“OK Foods recognizes the important role our production employees have in making our quality products,” Christy Terry, vice president of people services at OK Foods, said in a news release. “We appreciate the dedication of those who work in our production facilities and are excited to see their professionalism rewarded.”
The pay increase impacts 2,000 hourly production workers. While rates will vary among positions and facilities, the new base pay rate will be increased by 30 cents per hour. In addition to the base rate, most of OK Foods’ production team members will be eligible for an attendance incentive pay of $1 per hour and a 50 cents per hour production bonus in its plants in Heavener and Muldrow as well as the Arkansas facilities.
A company spokesman said the base pay rate was about $10 an hour, ranging from about $9.70 at some plants to higher than $10 an hour at others. Arkansas’ state minimum wage rate went up from $8.50 to $9.25 per hour Jan. 1, 2019 and is set to go up to $10 an hour Jan. 1, 2020. Arkansas voters passed Issue 5 in November 2018 to increase the state’s minimum wage from $8.50 an hour to $11 per hour by Jan. 1, 2021.
OK Foods states it provides a “competitive benefits package” to all employees and has a pay structure that increases with years of service. Recently, the company started an incentive plan that enters employees with exemplary attendance into a quarterly drawing. This month, the release noted, OK Foods’s employees Duc Vo, Manuel Gutierrez and Felipa Garmendia won a free car while Rosa Mayorga, Maria Herrera and Vikki Downs received an extra week of paid vacation.
By Max Bryan, Times Record
The Saturday morning heat didn’t keep hundreds of families in need from driving to Kay Rodgers Park to have their vehicles loaded with food and other necessities.
“Antioch after the Flood,” put on by Antioch for Youth and Family, served food to approximately 2,092 people in 601 families for three hours at the Kay Rodgers Park Expo Center. While families impacted by the 500-year Arkansas River flood two months ago were the focus of the event, volunteers served anyone who needed assistance.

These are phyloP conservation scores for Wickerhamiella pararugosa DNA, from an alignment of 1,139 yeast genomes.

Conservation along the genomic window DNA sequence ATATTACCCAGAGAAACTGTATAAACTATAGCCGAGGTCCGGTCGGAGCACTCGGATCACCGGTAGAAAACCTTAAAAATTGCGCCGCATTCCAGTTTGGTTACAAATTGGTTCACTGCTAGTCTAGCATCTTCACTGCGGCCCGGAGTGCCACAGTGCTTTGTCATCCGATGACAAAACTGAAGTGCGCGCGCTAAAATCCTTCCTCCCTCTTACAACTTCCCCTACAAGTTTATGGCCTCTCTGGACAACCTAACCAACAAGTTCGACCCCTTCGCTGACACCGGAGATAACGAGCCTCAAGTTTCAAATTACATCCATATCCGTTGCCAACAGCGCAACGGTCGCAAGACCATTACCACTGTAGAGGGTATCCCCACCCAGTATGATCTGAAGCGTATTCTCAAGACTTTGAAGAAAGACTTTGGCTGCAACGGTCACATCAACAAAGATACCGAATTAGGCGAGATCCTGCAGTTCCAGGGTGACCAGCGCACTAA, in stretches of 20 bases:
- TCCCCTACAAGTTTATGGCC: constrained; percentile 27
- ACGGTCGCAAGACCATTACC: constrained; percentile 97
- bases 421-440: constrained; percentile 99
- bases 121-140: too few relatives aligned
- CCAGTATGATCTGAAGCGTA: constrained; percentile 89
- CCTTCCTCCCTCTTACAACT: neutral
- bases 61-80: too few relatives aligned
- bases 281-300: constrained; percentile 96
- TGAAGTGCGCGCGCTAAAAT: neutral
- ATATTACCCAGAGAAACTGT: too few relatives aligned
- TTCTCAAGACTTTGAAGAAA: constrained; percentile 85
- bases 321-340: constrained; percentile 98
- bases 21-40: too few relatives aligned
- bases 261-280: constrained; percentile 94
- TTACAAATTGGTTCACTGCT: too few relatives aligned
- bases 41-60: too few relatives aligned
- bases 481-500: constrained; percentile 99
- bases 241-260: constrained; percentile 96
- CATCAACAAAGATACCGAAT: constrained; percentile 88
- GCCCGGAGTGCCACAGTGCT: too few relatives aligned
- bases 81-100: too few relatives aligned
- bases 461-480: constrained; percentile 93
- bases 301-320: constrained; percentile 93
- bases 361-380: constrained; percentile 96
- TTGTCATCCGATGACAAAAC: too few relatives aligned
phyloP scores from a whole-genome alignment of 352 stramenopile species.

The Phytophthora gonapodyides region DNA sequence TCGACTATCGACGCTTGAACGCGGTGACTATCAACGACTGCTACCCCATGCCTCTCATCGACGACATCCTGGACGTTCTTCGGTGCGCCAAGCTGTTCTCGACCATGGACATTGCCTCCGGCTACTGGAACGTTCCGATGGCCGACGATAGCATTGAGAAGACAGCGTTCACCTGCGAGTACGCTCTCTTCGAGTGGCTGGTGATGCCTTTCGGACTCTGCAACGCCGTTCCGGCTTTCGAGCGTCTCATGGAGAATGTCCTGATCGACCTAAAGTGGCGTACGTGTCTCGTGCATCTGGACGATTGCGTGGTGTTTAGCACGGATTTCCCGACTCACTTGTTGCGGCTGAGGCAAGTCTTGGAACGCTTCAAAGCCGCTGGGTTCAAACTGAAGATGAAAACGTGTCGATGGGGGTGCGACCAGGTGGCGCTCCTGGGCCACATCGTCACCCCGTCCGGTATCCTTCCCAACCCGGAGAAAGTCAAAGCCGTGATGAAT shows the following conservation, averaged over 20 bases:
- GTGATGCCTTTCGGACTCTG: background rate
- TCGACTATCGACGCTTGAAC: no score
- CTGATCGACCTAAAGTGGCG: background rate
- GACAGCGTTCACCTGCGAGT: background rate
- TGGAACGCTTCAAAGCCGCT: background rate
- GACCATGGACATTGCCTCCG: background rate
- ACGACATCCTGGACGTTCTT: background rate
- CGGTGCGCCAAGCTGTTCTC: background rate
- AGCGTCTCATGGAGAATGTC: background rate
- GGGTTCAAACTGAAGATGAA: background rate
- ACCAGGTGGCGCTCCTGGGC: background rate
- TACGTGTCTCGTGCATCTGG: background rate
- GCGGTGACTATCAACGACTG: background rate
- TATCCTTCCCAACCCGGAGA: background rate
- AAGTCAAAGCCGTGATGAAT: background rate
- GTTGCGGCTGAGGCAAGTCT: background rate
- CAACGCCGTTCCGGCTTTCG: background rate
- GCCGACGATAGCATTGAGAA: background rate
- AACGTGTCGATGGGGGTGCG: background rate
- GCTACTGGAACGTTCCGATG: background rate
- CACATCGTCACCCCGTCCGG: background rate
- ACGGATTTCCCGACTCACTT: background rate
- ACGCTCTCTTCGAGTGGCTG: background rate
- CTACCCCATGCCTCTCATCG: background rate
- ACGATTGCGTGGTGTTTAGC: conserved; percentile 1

“What we’re doing is recovery work,” said Antioch Marketing Director Ken Kupchick. “The families who have been hurt by this will be hurting for more than a year.”
The Arkansas River flood in late May and early June affected approximately 500 homes and 1,000 residents in Fort Smith, according to city estimates. It also submerged the entire town of Moffett just inside Oklahoma.
Antioch Director Charolette Tidwell said she was prompted to hold the event after touring flood damage in Moffett, which was evacuated during the flood. Tidwell also said she wanted to address the ever-present need for children in Fort Smith to have nutritious food, especially while school is out.
Approximately 21.5 percent of families who were served food at the event said they were directly impacted by the flood, according to Antioch numbers. Many were from Moffett and Fort Smith. About 29.9 percent of families who received food at the event had previously sought food assistance from Antioch.
“It’s everybody who’s coming through,” Tidwell said.
The event, held from 9 a.m.-noon at the park, drew volunteers to load vehicles with chicken, fruits, vegetables, cereal, cleaning supplies and more. They were supplied by OK Foods, Walmart and the River Valley Regional Food Bank.
By Miranda Daily
On June 3rd, an unfamiliar scene unfolded in the lobby of the OK Foods Corporate office: twelve college students from across the state of Arkansas were exchanging names and majors, patiently waiting to start the first day of their summer internship.
During their 10-week paid internship, these interns will work in Live Production, Agribusiness/Processing Plant Operations, Research & Development, Sales/Marketing, Supply Chain, Accounting, and Management Information Systems.
OK Foods looks for interns who are ambitious, take initiative, and desire a full-time career with the company after graduation. The summer interns said they sought after an internship that would give them real-world experience close to home.
“This program is a great opportunity for professional development. I witness our interns develop both professionally and personally,” Amy Douglas, Human Resource Services Manager, said.
Though no two days are ever the same at OK Foods, each intern has their own daily tasks to perform. Accounting intern, Elizabeth Martinez, works on pay roll, cost accounting and SOX testing. Reed Williams, the Research and Development intern, tests and controls food samples to collect data. Sales intern, Keesler Nye, gathers sales data to create spreadsheets for the sales team.
“I really appreciate that the sales team is like one big family,” Nye said. “And the free coffee is a great bonus too.”
Of the twelve, four interns signed with OK Foods after being chosen by the Fort Smith Chamber of Commerce to work for companies across the city. One of the interns selected by the Fort Smith Chamber of Commerce, Natalie Chilton, is a recent graduate of Southside High School and will attend the University of Arkansas-Fort Smith in the fall.